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Multiple sclerosis (MS) is thought to be an autoimmune disease of the central nervous system (brain, spinal cord). The disease attacks myelin, the protective covering of the nerves, causing inflammation and often damaging the myelin. Myelin is necessary for the transmission of nerve impulses through nerve fibres. If damage to myelin is slight, nerve impulses travel with minor interruptions; however, if damage is heavy and if scar tissue replaces the myelin, nerve impulses may be completely disrupted, and the nerve fibres themselves can be damaged.
MS can cause symptoms such as extreme fatigue, lack of coordination, weakness, tingling, impaired sensation, vision problems, bladder problems, cognitive impairment and mood changes. 
Disease onset usually occurs in young adults, and it is more common in females. It has a prevalence that ranges between 2 and 150 per 100,000.
Current Treatment Options
No one knows what causes multiple sclerosis and there is no cure, but treatment can manage and relieve symptoms. Treatments attempt to return function after an attack, prevent new attacks, and prevent disability.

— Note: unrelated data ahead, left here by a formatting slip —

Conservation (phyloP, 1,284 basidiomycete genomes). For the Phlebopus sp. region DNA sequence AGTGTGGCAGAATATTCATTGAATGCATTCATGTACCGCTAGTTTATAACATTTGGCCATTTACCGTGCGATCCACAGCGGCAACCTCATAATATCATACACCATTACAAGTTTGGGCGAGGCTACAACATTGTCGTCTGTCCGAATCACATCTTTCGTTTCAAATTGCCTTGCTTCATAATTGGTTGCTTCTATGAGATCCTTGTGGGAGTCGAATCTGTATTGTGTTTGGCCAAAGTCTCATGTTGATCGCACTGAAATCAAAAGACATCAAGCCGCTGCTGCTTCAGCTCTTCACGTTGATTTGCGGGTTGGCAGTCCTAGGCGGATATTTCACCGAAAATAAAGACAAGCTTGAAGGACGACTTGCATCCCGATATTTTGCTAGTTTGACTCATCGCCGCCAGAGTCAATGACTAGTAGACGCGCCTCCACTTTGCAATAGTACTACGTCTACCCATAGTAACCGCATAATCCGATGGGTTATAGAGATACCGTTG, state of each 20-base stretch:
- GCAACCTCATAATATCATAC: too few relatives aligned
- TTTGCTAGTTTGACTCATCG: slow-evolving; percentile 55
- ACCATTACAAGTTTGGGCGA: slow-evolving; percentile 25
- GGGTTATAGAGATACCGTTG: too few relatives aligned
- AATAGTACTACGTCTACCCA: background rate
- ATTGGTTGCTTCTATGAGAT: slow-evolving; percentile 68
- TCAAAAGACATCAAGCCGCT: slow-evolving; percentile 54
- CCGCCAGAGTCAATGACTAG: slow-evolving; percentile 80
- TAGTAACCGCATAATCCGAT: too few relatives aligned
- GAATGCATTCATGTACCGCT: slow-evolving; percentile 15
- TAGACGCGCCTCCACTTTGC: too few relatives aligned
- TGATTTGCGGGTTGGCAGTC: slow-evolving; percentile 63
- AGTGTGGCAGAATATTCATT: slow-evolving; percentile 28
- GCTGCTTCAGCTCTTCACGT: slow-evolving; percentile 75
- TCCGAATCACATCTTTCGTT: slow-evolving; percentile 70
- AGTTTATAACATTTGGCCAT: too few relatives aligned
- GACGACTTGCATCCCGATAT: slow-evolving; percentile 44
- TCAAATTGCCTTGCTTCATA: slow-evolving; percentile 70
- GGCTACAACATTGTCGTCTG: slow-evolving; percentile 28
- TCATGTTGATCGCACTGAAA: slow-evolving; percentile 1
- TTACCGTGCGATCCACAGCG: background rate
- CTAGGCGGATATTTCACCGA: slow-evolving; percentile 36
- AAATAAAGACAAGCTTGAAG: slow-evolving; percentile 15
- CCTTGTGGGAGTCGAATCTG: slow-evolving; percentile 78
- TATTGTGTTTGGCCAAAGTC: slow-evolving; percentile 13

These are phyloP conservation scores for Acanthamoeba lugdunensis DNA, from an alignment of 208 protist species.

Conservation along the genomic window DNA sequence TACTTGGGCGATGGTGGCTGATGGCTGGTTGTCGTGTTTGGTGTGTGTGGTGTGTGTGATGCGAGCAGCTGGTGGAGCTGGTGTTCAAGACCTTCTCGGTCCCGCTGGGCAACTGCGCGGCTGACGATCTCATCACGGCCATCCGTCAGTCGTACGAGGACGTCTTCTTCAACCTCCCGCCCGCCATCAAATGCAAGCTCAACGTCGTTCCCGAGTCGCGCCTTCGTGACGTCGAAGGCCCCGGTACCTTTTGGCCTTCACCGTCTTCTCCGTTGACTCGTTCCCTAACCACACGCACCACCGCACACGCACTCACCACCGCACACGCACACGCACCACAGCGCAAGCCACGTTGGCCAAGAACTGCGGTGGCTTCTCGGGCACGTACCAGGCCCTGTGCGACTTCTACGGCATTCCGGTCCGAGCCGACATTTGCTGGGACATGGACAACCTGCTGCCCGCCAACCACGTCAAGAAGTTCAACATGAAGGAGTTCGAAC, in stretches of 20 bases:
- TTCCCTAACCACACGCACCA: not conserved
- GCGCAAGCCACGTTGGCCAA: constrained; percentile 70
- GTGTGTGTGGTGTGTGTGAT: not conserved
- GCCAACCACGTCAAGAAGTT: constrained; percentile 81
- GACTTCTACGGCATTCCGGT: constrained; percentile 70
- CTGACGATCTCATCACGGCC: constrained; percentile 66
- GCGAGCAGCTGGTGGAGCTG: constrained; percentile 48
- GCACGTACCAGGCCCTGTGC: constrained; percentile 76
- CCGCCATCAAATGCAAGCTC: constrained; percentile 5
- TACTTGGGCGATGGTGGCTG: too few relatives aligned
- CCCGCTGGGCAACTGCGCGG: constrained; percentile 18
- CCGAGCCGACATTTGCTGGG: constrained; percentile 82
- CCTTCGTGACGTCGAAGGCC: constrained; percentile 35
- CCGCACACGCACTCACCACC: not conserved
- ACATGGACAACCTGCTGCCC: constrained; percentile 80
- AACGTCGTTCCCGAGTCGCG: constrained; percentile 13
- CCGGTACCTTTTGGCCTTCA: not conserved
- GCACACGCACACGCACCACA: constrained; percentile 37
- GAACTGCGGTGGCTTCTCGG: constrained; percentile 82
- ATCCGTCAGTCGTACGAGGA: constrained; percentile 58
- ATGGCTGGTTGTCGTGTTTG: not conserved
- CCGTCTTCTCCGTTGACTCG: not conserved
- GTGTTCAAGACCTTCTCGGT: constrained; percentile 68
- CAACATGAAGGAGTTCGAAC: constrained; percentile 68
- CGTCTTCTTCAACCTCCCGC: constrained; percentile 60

Evidence for Cannabinoids
Sativex, an oromucosal spray formulated from both THC and CBD has been approved by many regulatory agencies around the world for the treatment of MS spasticity.
A phase III clinical trial4 investigating the effects of Sativex in over 500 people showed that 48% of participants had 20% or more improvement in their spasticity. Amongst those who responded, about three quarters had an improvement of greater than 30% in their spasticity score within four weeks when compared with those taking a placebo. Combined analysis of three clinical trials confirmed the effectiveness of Sativex5.
Proposed mechanism of Cannabinoid Therapies
The exact mecahnism is unknown but is likely the action of the Cannabinoids on the CB1 and CB2 receptors spread throughout the brain and peripheral body.
1) Multiple Sclerosis Society of Canada
3) Multiple Sclerosis Trust